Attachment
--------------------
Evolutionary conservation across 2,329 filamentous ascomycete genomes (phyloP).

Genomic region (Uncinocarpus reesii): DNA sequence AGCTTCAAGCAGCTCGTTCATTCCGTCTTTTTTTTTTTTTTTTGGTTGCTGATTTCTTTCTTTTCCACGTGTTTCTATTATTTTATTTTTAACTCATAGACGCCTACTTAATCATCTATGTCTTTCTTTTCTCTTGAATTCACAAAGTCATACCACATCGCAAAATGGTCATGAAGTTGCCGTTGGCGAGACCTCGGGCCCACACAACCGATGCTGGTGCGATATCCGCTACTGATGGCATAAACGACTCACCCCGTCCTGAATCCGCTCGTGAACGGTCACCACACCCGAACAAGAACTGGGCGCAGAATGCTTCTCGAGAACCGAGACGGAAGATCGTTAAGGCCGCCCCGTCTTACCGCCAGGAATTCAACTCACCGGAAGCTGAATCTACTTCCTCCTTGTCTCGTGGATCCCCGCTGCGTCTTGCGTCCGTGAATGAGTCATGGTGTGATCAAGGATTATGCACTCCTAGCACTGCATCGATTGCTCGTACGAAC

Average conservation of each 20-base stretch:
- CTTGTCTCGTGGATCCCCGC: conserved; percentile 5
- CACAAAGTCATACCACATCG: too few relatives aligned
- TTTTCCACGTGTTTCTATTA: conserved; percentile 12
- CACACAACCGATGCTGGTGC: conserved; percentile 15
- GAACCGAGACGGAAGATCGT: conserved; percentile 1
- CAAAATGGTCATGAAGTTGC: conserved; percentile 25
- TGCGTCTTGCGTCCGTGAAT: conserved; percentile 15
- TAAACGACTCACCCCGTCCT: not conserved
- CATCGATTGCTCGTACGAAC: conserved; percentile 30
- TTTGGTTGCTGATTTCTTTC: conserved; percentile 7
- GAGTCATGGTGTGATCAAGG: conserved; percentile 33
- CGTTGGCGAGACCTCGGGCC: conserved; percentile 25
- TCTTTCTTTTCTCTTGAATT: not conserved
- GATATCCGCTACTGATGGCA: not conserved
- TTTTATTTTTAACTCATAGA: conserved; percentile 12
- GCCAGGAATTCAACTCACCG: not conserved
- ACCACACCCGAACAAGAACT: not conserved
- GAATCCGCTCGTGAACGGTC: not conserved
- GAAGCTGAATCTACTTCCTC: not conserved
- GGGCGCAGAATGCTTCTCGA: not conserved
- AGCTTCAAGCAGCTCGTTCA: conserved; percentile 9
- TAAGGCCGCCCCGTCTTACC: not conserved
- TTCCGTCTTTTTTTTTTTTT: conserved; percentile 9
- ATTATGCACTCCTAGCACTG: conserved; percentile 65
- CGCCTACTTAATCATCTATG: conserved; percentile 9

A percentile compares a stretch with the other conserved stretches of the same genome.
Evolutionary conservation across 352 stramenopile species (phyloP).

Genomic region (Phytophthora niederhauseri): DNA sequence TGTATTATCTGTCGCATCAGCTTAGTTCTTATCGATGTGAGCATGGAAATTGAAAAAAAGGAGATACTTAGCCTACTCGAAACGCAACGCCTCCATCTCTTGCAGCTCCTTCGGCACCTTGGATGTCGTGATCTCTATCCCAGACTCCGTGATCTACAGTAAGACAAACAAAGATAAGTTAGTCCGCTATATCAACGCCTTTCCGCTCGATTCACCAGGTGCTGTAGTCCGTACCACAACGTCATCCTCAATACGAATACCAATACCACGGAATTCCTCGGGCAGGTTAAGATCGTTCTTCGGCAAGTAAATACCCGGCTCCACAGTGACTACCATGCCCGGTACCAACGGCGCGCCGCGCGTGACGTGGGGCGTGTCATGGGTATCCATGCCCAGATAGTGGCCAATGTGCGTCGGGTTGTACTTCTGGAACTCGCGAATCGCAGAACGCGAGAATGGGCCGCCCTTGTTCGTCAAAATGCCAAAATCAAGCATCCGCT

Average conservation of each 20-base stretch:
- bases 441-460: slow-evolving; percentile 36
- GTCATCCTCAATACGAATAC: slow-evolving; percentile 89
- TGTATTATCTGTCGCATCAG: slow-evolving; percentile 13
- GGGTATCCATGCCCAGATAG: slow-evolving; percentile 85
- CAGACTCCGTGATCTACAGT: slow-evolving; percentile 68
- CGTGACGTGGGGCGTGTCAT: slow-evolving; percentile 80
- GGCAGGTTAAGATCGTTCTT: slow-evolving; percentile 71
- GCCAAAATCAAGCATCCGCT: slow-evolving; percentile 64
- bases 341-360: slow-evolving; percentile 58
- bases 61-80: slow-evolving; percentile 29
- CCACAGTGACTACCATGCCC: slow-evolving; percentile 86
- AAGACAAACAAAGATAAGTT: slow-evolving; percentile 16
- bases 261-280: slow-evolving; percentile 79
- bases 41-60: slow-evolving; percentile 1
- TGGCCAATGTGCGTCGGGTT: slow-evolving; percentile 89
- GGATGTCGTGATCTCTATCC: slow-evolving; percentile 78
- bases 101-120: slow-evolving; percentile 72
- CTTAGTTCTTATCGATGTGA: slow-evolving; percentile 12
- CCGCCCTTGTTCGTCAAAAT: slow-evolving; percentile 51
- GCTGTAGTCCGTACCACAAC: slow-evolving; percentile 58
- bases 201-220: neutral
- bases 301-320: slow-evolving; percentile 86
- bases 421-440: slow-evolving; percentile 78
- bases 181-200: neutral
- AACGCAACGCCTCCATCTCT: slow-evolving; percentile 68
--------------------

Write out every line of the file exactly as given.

Evolutionary conservation across 2,329 filamentous ascomycete genomes (phyloP).

Genomic region (Uncinocarpus reesii): DNA sequence AGCTTCAAGCAGCTCGTTCATTCCGTCTTTTTTTTTTTTTTTTGGTTGCTGATTTCTTTCTTTTCCACGTGTTTCTATTATTTTATTTTTAACTCATAGACGCCTACTTAATCATCTATGTCTTTCTTTTCTCTTGAATTCACAAAGTCATACCACATCGCAAAATGGTCATGAAGTTGCCGTTGGCGAGACCTCGGGCCCACACAACCGATGCTGGTGCGATATCCGCTACTGATGGCATAAACGACTCACCCCGTCCTGAATCCGCTCGTGAACGGTCACCACACCCGAACAAGAACTGGGCGCAGAATGCTTCTCGAGAACCGAGACGGAAGATCGTTAAGGCCGCCCCGTCTTACCGCCAGGAATTCAACTCACCGGAAGCTGAATCTACTTCCTCCTTGTCTCGTGGATCCCCGCTGCGTCTTGCGTCCGTGAATGAGTCATGGTGTGATCAAGGATTATGCACTCCTAGCACTGCATCGATTGCTCGTACGAAC

Average conservation of each 20-base stretch:
- CTTGTCTCGTGGATCCCCGC: conserved; percentile 5
- CACAAAGTCATACCACATCG: too few relatives aligned
- TTTTCCACGTGTTTCTATTA: conserved; percentile 12
- CACACAACCGATGCTGGTGC: conserved; percentile 15
- GAACCGAGACGGAAGATCGT: conserved; percentile 1
- CAAAATGGTCATGAAGTTGC: conserved; percentile 25
- TGCGTCTTGCGTCCGTGAAT: conserved; percentile 15
- TAAACGACTCACCCCGTCCT: not conserved
- CATCGATTGCTCGTACGAAC: conserved; percentile 30
- TTTGGTTGCTGATTTCTTTC: conserved; percentile 7
- GAGTCATGGTGTGATCAAGG: conserved; percentile 33
- CGTTGGCGAGACCTCGGGCC: conserved; percentile 25
- TCTTTCTTTTCTCTTGAATT: not conserved
- GATATCCGCTACTGATGGCA: not conserved
- TTTTATTTTTAACTCATAGA: conserved; percentile 12
- GCCAGGAATTCAACTCACCG: not conserved
- ACCACACCCGAACAAGAACT: not conserved
- GAATCCGCTCGTGAACGGTC: not conserved
- GAAGCTGAATCTACTTCCTC: not conserved
- GGGCGCAGAATGCTTCTCGA: not conserved
- AGCTTCAAGCAGCTCGTTCA: conserved; percentile 9
- TAAGGCCGCCCCGTCTTACC: not conserved
- TTCCGTCTTTTTTTTTTTTT: conserved; percentile 9
- ATTATGCACTCCTAGCACTG: conserved; percentile 65
- CGCCTACTTAATCATCTATG: conserved; percentile 9

A percentile compares a stretch with the other conserved stretches of the same genome.
Evolutionary conservation across 352 stramenopile species (phyloP).

Genomic region (Phytophthora niederhauseri): DNA sequence TGTATTATCTGTCGCATCAGCTTAGTTCTTATCGATGTGAGCATGGAAATTGAAAAAAAGGAGATACTTAGCCTACTCGAAACGCAACGCCTCCATCTCTTGCAGCTCCTTCGGCACCTTGGATGTCGTGATCTCTATCCCAGACTCCGTGATCTACAGTAAGACAAACAAAGATAAGTTAGTCCGCTATATCAACGCCTTTCCGCTCGATTCACCAGGTGCTGTAGTCCGTACCACAACGTCATCCTCAATACGAATACCAATACCACGGAATTCCTCGGGCAGGTTAAGATCGTTCTTCGGCAAGTAAATACCCGGCTCCACAGTGACTACCATGCCCGGTACCAACGGCGCGCCGCGCGTGACGTGGGGCGTGTCATGGGTATCCATGCCCAGATAGTGGCCAATGTGCGTCGGGTTGTACTTCTGGAACTCGCGAATCGCAGAACGCGAGAATGGGCCGCCCTTGTTCGTCAAAATGCCAAAATCAAGCATCCGCT

Average conservation of each 20-base stretch:
- bases 441-460: slow-evolving; percentile 36
- GTCATCCTCAATACGAATAC: slow-evolving; percentile 89
- TGTATTATCTGTCGCATCAG: slow-evolving; percentile 13
- GGGTATCCATGCCCAGATAG: slow-evolving; percentile 85
- CAGACTCCGTGATCTACAGT: slow-evolving; percentile 68
- CGTGACGTGGGGCGTGTCAT: slow-evolving; percentile 80
- GGCAGGTTAAGATCGTTCTT: slow-evolving; percentile 71
- GCCAAAATCAAGCATCCGCT: slow-evolving; percentile 64
- bases 341-360: slow-evolving; percentile 58
- bases 61-80: slow-evolving; percentile 29
- CCACAGTGACTACCATGCCC: slow-evolving; percentile 86
- AAGACAAACAAAGATAAGTT: slow-evolving; percentile 16
- bases 261-280: slow-evolving; percentile 79
- bases 41-60: slow-evolving; percentile 1
- TGGCCAATGTGCGTCGGGTT: slow-evolving; percentile 89
- GGATGTCGTGATCTCTATCC: slow-evolving; percentile 78
- bases 101-120: slow-evolving; percentile 72
- CTTAGTTCTTATCGATGTGA: slow-evolving; percentile 12
- CCGCCCTTGTTCGTCAAAAT: slow-evolving; percentile 51
- GCTGTAGTCCGTACCACAAC: slow-evolving; percentile 58
- bases 201-220: neutral
- bases 301-320: slow-evolving; percentile 86
- bases 421-440: slow-evolving; percentile 78
- bases 181-200: neutral
- AACGCAACGCCTCCATCTCT: slow-evolving; percentile 68